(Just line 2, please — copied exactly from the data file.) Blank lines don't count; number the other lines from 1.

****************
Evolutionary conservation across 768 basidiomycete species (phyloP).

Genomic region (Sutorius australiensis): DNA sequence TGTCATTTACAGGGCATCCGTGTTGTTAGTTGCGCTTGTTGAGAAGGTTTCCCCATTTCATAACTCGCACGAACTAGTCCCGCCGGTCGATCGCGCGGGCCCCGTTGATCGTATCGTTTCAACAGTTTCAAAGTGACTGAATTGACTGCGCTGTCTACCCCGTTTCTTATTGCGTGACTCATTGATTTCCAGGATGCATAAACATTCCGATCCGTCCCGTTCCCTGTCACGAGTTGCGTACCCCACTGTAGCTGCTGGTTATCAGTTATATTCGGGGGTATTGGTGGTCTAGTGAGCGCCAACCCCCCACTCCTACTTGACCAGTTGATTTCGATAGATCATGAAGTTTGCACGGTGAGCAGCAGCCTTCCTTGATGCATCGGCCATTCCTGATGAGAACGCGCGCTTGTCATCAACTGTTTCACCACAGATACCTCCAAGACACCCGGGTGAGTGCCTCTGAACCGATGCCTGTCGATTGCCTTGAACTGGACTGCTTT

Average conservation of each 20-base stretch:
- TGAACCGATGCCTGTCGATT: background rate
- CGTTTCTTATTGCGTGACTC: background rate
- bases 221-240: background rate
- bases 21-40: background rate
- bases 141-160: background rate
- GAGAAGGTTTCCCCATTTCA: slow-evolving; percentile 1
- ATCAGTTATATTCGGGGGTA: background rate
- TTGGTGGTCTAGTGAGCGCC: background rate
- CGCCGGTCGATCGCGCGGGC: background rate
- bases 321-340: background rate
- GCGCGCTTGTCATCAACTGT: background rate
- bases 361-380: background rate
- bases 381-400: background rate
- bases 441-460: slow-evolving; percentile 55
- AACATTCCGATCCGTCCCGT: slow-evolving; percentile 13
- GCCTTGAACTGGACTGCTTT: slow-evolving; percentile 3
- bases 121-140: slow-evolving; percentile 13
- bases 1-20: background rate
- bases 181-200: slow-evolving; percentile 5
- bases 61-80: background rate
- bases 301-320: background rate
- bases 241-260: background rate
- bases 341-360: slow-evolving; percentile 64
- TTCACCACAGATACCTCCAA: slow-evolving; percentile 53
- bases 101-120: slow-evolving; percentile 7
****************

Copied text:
Genomic region (Sutorius australiensis): DNA sequence TGTCATTTACAGGGCATCCGTGTTGTTAGTTGCGCTTGTTGAGAAGGTTTCCCCATTTCATAACTCGCACGAACTAGTCCCGCCGGTCGATCGCGCGGGCCCCGTTGATCGTATCGTTTCAACAGTTTCAAAGTGACTGAATTGACTGCGCTGTCTACCCCGTTTCTTATTGCGTGACTCATTGATTTCCAGGATGCATAAACATTCCGATCCGTCCCGTTCCCTGTCACGAGTTGCGTACCCCACTGTAGCTGCTGGTTATCAGTTATATTCGGGGGTATTGGTGGTCTAGTGAGCGCCAACCCCCCACTCCTACTTGACCAGTTGATTTCGATAGATCATGAAGTTTGCACGGTGAGCAGCAGCCTTCCTTGATGCATCGGCCATTCCTGATGAGAACGCGCGCTTGTCATCAACTGTTTCACCACAGATACCTCCAAGACACCCGGGTGAGTGCCTCTGAACCGATGCCTGTCGATTGCCTTGAACTGGACTGCTTT